British Ephemeral Literature Criticism: Broadside Ballads - Essay

M. J. C. Hodgart (essay date 1962)

(Literary Criticism (1400-1800))

SOURCE: “The Ballads and Literature,” in The Ballads, W. W. Norton and Company, 1962, pp. 140-50.

[In the following excerpt, Hodgart examines how broadside ballads went from being considered “low art” in the seventeenth century to being a form that was embraced by British literary masters such as William Wordsworth and Samuel Taylor Coleridge by the end of the eighteenth century.]

The ballads have taken a great deal from learned literature, and … many of them show the hand of skilled poets. Throughout Europe there has been a continual movement of motifs and forms from the poetry of the élite into folk tradition. But there has also been a...

(The entire section is 3649 words.)

Diane Dugaw (essay date 1989)

(Literary Criticism (1400-1800))

SOURCE: “Prologue” and “The fashion for Female Warrior ballads: new ‘hits’ and old favorites, 1600-1650,” in Warrior Women and Popular Balladry, 1650-1850, Cambridge University Press, 1989, pp. 1-14; 43-64.

[In the following excerpts, Dugaw examines the popular appeal of Mary Ambree, an early seventeenth-century ballad about a transvestite warrior woman, a story that appeared in various manifestations in chapbooks for over two hundred years.]

The Anglo-American Female Warrior is a high-mettled heroine of popular ballads who masquerades as a man and ventures off to war for love and for glory. Songs celebrating such women flourished as lower-class...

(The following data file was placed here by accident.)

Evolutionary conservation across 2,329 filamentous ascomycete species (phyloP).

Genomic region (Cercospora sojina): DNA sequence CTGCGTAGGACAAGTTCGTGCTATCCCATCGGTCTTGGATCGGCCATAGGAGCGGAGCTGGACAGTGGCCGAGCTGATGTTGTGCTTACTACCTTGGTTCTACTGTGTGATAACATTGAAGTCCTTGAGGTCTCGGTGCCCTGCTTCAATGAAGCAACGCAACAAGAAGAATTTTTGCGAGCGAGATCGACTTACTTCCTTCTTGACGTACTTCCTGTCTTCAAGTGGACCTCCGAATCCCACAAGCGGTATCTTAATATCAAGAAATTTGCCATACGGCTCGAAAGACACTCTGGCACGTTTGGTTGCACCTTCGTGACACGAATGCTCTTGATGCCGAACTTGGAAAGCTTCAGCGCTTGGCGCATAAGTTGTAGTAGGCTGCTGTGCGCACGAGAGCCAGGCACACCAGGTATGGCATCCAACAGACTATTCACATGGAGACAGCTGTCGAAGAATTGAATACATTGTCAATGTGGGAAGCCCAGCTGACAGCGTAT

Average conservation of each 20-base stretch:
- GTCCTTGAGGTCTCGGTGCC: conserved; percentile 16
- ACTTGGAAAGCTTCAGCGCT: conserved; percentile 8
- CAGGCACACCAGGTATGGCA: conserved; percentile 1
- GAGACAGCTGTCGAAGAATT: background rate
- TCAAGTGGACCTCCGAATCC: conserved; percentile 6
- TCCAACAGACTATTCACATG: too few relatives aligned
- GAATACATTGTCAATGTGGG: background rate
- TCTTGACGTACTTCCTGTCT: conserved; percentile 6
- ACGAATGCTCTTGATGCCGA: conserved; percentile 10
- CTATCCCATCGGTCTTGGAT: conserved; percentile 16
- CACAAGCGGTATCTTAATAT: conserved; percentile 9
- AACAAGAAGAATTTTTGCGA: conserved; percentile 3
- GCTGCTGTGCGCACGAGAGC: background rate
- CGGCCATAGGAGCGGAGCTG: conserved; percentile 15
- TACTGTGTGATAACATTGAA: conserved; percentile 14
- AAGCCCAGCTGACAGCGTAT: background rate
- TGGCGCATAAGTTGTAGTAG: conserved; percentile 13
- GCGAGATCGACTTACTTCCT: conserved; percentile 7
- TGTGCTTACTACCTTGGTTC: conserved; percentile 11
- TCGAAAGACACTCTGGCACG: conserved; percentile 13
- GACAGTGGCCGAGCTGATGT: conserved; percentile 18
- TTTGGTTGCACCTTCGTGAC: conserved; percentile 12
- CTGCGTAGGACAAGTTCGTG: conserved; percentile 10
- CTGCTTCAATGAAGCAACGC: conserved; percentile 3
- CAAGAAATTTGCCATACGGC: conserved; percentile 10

(The entire section is 9534 words.)

Natascha Würzbach (essay date 1990)

(Literary Criticism (1400-1800))

SOURCE: “Literary and social conditions for the rise, distribution and textual structure of the street ballad,” in The Rise of the English Street Ballad, 1550-1650, translated by Gayna Walls, Cambridge University Press, 1990, pp. 1-27.

[In the following excerpt, Würzbach analyzes the relationship between English ballads, theater, and commerce between 1550 and 1650.]


The text of the street ballad, available to us in broadsides and in edited collections, some of which are annotated, was usually sung and sometimes read to the audience of the time as part of the selling process. Performance and sale were closely...

(The entire section is 8615 words.)

Tessa Watt (essay date 1991)

(Literary Criticism (1400-1800))

SOURCE: Introduction to Cheap Print and Popular Piety, Cambridge University Press, 1991, pp. 1-8.

[In the following excerpt, Watt rejects critical studies that portray the broadside ballad as appealing only to lower-class sensibilities, and argues that the ballads also made their way into “respected” culture as they served important social and cultural needs.]

My decision to begin research in early modern English history was inspired by studies published over the past fifteen years which are loosely described as works on ‘popular culture’.1 Margaret Spufford's work on the late seventeenth-century chapbook trade, in particular, raised a challenging...

(The entire section is 4380 words.)